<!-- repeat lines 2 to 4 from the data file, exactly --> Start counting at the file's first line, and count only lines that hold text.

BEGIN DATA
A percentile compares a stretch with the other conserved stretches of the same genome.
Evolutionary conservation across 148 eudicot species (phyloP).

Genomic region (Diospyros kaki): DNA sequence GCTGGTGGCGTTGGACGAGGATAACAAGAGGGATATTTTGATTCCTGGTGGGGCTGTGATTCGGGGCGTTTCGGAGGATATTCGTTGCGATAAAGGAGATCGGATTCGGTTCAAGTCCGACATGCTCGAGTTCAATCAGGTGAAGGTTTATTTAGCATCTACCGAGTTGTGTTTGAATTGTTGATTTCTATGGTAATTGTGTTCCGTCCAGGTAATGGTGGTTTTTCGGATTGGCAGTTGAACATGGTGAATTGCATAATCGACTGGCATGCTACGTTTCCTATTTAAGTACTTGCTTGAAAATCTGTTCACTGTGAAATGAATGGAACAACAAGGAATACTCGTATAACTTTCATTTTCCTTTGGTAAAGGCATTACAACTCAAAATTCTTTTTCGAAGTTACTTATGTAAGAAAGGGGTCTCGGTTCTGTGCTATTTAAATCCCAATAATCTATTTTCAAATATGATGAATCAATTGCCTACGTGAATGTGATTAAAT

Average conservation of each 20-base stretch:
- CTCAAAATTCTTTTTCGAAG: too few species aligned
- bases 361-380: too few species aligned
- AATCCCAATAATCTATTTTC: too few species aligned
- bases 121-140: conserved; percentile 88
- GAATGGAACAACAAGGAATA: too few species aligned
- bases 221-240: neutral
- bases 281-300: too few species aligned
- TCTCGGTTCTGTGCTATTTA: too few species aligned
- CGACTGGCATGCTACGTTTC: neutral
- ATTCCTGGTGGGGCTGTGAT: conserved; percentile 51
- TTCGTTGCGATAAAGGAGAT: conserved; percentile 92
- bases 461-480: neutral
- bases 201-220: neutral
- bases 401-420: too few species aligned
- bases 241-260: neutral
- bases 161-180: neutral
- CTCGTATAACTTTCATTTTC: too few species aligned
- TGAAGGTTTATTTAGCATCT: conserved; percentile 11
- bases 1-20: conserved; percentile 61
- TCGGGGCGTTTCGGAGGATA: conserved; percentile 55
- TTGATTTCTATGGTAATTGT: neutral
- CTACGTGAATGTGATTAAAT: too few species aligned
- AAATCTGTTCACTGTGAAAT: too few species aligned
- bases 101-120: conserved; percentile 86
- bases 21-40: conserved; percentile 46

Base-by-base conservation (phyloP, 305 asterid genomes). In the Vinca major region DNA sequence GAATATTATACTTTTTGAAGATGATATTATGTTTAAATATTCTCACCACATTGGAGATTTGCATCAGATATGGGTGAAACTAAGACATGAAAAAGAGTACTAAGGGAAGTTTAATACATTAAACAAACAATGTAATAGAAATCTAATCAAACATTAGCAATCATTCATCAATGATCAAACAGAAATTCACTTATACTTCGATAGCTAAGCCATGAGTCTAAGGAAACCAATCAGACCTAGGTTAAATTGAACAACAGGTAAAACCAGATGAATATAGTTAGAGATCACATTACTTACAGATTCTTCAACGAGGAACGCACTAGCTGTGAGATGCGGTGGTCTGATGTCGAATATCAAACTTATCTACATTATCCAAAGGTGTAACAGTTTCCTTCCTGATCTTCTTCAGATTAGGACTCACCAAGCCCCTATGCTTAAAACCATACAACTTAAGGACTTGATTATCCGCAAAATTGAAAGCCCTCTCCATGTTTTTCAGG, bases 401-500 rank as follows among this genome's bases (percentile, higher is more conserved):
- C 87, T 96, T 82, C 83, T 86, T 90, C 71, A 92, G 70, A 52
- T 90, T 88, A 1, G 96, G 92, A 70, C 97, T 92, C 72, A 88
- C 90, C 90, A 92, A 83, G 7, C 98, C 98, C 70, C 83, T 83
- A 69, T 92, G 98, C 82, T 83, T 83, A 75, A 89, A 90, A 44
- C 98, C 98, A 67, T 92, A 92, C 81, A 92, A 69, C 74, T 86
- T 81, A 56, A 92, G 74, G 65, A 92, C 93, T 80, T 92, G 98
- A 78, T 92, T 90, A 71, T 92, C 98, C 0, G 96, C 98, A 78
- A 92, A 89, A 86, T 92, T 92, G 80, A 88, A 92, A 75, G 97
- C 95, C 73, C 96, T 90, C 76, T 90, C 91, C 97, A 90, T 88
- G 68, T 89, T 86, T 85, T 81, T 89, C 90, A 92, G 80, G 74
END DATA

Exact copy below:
Evolutionary conservation across 148 eudicot species (phyloP).

Genomic region (Diospyros kaki): DNA sequence GCTGGTGGCGTTGGACGAGGATAACAAGAGGGATATTTTGATTCCTGGTGGGGCTGTGATTCGGGGCGTTTCGGAGGATATTCGTTGCGATAAAGGAGATCGGATTCGGTTCAAGTCCGACATGCTCGAGTTCAATCAGGTGAAGGTTTATTTAGCATCTACCGAGTTGTGTTTGAATTGTTGATTTCTATGGTAATTGTGTTCCGTCCAGGTAATGGTGGTTTTTCGGATTGGCAGTTGAACATGGTGAATTGCATAATCGACTGGCATGCTACGTTTCCTATTTAAGTACTTGCTTGAAAATCTGTTCACTGTGAAATGAATGGAACAACAAGGAATACTCGTATAACTTTCATTTTCCTTTGGTAAAGGCATTACAACTCAAAATTCTTTTTCGAAGTTACTTATGTAAGAAAGGGGTCTCGGTTCTGTGCTATTTAAATCCCAATAATCTATTTTCAAATATGATGAATCAATTGCCTACGTGAATGTGATTAAAT

Average conservation of each 20-base stretch: